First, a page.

You’ve probably heard some version of this saying: “it’s not what happens in your life that determines your [mood, success, happiness, etc.], it’s how you react to what happens.”
Turns out, this even applies to stress. According to an eight year study that tracked 30,000 adults in the U.S., those participants who experienced a lot of stress in their lives and believed stress was bad for their health had a 43% increased risk of death; but those who did not consider stress harmful had no increased risk of death, regardless of the amount of stress they experienced. In fact some of these “stressed but not distressed” types were in better health than the least stressed of the participants.
Apparently, embracing stress as a positive (or at least neutral) factor can prevent its debilitating effects. These findings were reinforced by research published in the Journal of Personality and Social Psychology which found that “stress mindset is a distinct and meaningful variable in determining the stress response.”
Perhaps Shakespeare’s Hamlet got it right when he said, “there is nothing either good or bad, but thinking makes it so.”
The Upside of Stress
In The Upside of Stress, author Kelly McGonigal shares her growing belief that, with a simple shift in perspective, stress can be a powerful positive force. The signs we have traditionally interpreted as negative are actually our bodies arming us to take on a challenge. Her Ted Talk on the subject is illuminating.
Of course, that’s not to say that all stress is good. When stress becomes chronic, or we have no control over the situation or there are simply no options for resolving the challenges we face, it is still harmful. Here are some pointers from McGonigal for differentiating between good stress and bad stress
Good Stress, Bad Stress, Pressure
- Good stress is acute, lasting minutes or hours; bad stress is chronic, lasting days to years.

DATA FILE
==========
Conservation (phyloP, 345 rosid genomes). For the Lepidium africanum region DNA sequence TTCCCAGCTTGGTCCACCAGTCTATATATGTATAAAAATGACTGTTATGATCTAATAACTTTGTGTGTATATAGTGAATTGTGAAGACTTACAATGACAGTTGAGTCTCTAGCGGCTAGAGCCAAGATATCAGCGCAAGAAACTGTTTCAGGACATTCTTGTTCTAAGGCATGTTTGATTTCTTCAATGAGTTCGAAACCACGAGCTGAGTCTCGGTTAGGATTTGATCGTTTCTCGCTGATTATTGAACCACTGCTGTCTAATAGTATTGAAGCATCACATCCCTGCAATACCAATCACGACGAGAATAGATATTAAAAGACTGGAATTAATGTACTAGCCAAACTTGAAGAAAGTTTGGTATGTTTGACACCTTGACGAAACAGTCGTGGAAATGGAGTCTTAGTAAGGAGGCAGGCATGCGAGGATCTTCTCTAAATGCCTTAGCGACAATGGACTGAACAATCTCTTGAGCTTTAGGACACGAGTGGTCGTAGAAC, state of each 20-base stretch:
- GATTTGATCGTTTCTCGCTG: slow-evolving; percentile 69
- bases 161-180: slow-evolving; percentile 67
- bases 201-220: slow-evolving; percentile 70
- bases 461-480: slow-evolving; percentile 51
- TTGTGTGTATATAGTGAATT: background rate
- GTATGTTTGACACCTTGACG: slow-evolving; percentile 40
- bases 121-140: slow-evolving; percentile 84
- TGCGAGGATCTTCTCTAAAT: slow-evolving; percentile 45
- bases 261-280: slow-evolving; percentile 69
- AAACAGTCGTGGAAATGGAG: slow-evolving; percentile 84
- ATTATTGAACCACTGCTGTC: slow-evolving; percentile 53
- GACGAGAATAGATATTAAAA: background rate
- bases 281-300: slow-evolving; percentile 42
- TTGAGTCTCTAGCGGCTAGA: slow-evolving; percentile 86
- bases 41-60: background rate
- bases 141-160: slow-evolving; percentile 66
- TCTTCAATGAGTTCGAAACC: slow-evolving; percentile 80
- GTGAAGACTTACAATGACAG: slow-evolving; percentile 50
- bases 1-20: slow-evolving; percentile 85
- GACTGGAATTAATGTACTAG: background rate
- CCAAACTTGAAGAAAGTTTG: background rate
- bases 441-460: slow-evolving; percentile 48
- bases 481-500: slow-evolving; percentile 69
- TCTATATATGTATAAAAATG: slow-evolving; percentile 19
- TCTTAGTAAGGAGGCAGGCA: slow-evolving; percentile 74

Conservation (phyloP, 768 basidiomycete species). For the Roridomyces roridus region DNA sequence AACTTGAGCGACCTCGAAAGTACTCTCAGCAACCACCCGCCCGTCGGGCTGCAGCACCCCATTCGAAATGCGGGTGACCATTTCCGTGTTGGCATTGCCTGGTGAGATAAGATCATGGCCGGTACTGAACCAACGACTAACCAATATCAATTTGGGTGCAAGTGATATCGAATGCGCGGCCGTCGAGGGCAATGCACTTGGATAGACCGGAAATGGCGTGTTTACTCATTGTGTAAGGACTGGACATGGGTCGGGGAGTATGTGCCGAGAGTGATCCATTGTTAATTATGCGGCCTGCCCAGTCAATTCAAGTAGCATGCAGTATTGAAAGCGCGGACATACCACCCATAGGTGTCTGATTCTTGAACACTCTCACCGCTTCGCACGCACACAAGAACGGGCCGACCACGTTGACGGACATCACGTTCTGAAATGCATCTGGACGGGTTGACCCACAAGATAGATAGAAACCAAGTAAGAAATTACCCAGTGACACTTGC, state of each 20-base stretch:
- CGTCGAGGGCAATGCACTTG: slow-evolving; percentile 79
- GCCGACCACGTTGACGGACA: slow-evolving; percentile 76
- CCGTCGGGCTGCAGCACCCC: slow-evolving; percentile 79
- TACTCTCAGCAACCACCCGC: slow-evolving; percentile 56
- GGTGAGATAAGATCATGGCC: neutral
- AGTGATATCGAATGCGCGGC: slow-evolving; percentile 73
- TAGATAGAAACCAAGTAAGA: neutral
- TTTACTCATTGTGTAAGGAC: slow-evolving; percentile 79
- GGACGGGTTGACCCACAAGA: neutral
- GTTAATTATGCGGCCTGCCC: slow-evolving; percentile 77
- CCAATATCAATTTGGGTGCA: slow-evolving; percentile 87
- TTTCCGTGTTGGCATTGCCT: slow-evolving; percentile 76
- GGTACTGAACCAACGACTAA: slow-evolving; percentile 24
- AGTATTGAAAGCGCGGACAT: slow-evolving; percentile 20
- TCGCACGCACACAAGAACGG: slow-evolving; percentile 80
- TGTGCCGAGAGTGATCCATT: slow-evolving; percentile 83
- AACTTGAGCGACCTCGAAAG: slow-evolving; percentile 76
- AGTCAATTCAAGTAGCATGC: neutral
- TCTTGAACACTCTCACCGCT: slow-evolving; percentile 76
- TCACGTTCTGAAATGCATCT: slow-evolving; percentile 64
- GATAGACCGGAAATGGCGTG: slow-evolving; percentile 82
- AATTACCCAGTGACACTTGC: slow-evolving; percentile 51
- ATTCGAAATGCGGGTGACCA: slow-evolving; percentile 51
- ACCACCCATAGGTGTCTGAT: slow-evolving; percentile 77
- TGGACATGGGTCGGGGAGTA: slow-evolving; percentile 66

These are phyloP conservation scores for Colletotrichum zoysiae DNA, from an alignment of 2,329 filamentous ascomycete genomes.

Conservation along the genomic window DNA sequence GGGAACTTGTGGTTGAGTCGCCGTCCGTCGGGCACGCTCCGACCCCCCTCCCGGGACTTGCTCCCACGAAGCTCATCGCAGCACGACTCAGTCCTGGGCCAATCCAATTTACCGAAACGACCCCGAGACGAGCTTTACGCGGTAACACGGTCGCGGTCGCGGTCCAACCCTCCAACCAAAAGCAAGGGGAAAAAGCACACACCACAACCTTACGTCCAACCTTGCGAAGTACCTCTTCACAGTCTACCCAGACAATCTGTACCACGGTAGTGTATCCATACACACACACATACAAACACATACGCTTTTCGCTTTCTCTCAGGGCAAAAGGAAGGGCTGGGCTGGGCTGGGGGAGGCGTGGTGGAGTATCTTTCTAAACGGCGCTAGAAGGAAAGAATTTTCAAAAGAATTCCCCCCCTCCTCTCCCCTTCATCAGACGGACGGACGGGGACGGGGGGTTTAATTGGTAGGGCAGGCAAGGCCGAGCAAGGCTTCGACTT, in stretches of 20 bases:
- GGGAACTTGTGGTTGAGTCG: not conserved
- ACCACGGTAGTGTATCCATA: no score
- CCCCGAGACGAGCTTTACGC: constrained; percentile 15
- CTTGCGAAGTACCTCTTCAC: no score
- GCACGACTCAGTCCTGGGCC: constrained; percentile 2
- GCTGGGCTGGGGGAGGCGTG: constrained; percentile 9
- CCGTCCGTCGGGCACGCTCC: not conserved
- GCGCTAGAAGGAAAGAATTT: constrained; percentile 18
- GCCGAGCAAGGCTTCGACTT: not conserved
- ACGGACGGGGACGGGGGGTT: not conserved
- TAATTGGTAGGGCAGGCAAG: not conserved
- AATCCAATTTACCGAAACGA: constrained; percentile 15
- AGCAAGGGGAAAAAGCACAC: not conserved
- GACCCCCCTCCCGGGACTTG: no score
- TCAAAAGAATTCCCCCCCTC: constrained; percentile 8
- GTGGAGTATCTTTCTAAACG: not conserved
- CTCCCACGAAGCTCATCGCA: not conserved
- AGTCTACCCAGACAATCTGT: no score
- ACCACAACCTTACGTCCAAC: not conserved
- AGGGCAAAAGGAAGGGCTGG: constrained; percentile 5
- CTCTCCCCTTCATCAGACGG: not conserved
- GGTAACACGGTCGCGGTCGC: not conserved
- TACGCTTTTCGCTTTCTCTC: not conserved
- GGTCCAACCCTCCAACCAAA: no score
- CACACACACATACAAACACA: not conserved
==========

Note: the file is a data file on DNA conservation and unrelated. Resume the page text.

- Good stress features high accountability and autonomy; bad stress features low status and lack of control.
- Good stress can result in increased efficiency to maintain physical exertion; bad stress can result in hypertension, heart attack or stroke.
Another way to look at the difference is by considering stress versus pressure:
Stress (Hans Selye, 1936): “The non-specific response of the body to any demand for change.”
In other words, the stress response is simply a mechanism that prepares the body to respond to those external demands. How we then respond to reduce the stress is a matter of choice.
Pressure (Weisinger and Pawliw-Fry, 2014) “a situation in which you perceive that something is at stake and is dependent on the outcome of your performance.”
When under pressure, we typically feel there is no choice: the successful accomplishment of the goal is the only acceptable outcome and we will be held personally responsible for failure.
Stress is Here to Stay
You know that life, the world and the workplace are not likely to become less challenging or less stressful in future. Fortunately, you now also know that the impact of most stress can be transformed by changing the way you think about it.
Here’s how to start making the shift:
- Recognize the physical response to stress as your body’s way of preparing you to take on a challenge. It’s giving you the resources you need to succeed (a burst of adrenaline for energy, increased heart rate to send more oxygen to your brain, etc.).
- Acknowledge that your stress response means something has to change—and then use it to take charge of the change and move things forward.
- Start thinking about stress as a motivator instead of an inhibitor. When you feel it coming on, ask yourself “how can I use this excess energy to make progress?”
- Learn to identify the difference between good stress and bad stress. If you feel you have no options or that the stress just never lets up, it’s time to break free.
Your natural stress response is a survival mechanism designed to help you overcome obstacles. With the right perspective, you can harness it for enhanced performance and well-being. Stress only hurts your health when the stress response is triggered chronically by unrelenting pressure—or when you believe it will.
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